Fans immediately started replying to Steinfeld, arguing that the name of the track was a not-so-subtle dig at Horan and the boy band (also made up of Harry Styles, Zayn Malik, Liam Payne and Louis Tomlinson) that made him famous.

“Oh you’re coming after niall,” one fan wrote, with another adding, “Am I feeling the shade or what?”

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Dickinson Star Hailee Steinfeld on Why Emily Could Be a Hero for the Millennial Generation

Hailee Steinfeld portrays literary icon Emily Dickinson in the new series from Apple TV + (Photo courtesy of Apple TV +)

While most of us think of the iconic poet Emily Dickinson as a rather eccentric under-appreciated reclusive spinster, Hailee Steinfeld and Dickinson are turning many preconceived notions of this literary genius on their head.

Steinfeld, now 22, began her career with the movie True Grit at age 14, where she beat out 15,000 actresses and received an Academy Award nomination. This was followed by Bumblebee, The Homesmen, and Enders Game. Currently, she is making her mark in movies, music, and now as the leading lady and executive producer in Dickinson, now streaming on the new Apple TV +.

The fresh new half-hour dark comedy series audaciously explores the life of rebellious young poet Emily Dickinson. Set in the 19th century, this coming-of-age story portrays Emily as an unexpected hero for the Millennial generation.

While completely underestimated by her parents, played by Jane Krakowski and Toby Huss, she rejects the conventions of her society, sex, and family and instead fills volumes of notebooks with her poetry that details her vibrant fantasy life.

Steinfeld takes viewers into the world of the brilliant poet, whose irrepressible spirit, defiant attitude, bold vision, and daring love life resonate more than ever, especially at a time when many of us feel like outsiders in our generation. “I feel like we have come a very long way. But in the grand scheme of things, not much has changed,” Steinfeld exclusively told Parade.com. “Women are still very much fighting to be understood, considered equal, and respected. My big hope is that women feel that they are seen and heard.”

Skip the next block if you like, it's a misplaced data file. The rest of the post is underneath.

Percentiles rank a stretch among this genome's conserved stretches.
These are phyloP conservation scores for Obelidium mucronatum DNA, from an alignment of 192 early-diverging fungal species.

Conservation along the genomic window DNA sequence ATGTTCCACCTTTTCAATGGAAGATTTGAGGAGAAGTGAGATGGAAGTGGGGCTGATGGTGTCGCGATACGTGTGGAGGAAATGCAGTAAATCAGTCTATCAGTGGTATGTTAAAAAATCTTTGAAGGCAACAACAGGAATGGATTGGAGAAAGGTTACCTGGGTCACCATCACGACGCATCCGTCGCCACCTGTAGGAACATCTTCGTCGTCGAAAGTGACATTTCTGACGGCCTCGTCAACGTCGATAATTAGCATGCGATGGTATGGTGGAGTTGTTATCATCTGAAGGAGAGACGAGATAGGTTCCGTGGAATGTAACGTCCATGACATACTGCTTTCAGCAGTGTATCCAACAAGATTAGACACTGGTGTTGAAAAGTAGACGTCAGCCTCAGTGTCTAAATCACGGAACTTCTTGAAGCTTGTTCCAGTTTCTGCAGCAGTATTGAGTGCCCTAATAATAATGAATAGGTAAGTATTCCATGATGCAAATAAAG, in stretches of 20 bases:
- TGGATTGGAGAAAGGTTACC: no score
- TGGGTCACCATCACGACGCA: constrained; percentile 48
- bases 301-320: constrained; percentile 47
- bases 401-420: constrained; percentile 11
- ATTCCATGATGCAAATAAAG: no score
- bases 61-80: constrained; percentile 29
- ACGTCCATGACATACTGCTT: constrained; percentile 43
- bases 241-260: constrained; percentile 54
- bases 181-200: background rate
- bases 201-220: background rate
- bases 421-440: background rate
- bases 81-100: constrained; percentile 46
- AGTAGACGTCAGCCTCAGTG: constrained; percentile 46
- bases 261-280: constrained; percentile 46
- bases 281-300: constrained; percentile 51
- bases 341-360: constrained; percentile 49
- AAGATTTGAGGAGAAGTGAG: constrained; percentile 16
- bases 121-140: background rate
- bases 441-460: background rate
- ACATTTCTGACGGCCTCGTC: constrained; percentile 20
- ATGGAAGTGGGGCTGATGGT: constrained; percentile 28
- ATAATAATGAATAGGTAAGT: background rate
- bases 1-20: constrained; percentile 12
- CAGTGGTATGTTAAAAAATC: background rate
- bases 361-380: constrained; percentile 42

What attracted you to Dickinson? I’m sure you get choices and you’re not only acting in the series, but you are producing the show as well.
I wanted to do this because this series felt so different than anything I had really ever come across. This show tackles so many conversations and so many themes that are somehow still relevant today as they are in the 1850s. The minute I met writer-creator Alena Smith (Newsroom) her and I had a conversation, I knew I wanted to be involved in Dickinson.

Please talk about the acting part of the show and the producing aspect of it.
As far as acting in it, I read this and felt like I couldn’t pass up the opportunity to play this literary icon. And as far as producing, this is my first-time executive producing and I have always been interested in that, and of course, I wanted it to be something that I felt was truly special. So, this was that. It’s been really exciting to be a part of the conversation and certain decision-making processes that I’ve never been a part of in the past. So, to be a part of that on the project that I feel so connected to is extremely exciting. Continue reading “Dickinson Star Hailee Steinfeld on Why Emily Could Be a Hero for the Millennial Generation”

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How Emily Dickinson Helped Hailee Steinfeld Find “A More Fearless Approach to My Art”

To play a young version of 19th century poet Emily Dickinson in one of Apple TV+’s first series, Hailee Steinfeld had to don period-appropriate clothes, including a waist-cinching corset and layers of petticoats, costumes that she says required the help of “one, if not two, women.”

The singer-actress and star of Dickinson points out, however, that unlike “what the women of the time went through,” she “could loosen [her corset] up at lunch and to go to the bathroom.”

But when it came to the social struggles Dickinson faced in trying to make an impact as a woman, Steinfeld can’t help but see similarities to the present day. “There are so many parallels,” Steinfeld tells The Hollywood Reporter. “Here’s [someone] who in her time had to fight fearlessly for her rights and her voice to be heard, just to be understood as an artist and as a woman, and that is very much still happening today. I think we’ve come a very long way, but not much has changed. There’s still a lot of work to be done.”

She also felt comforted and inspired working on a set led by a female showrunner in Alena Smith.

“She created an environment where I as a young woman in no way felt scared or uncomfortable,” Steinfeld says. “I felt like I could come to work every day and work in a space that should be the way it should be for any woman in any workspace and just in life in general, so I hope that this is part of what already feels like a big change happening.”

Steinfeld, 22, spoke to THR about taking on her first series regular TV role, her first project as an executive producer and her new song, “Afterlife,” which is featured in, and was informed by, the series.

What drew you to this project?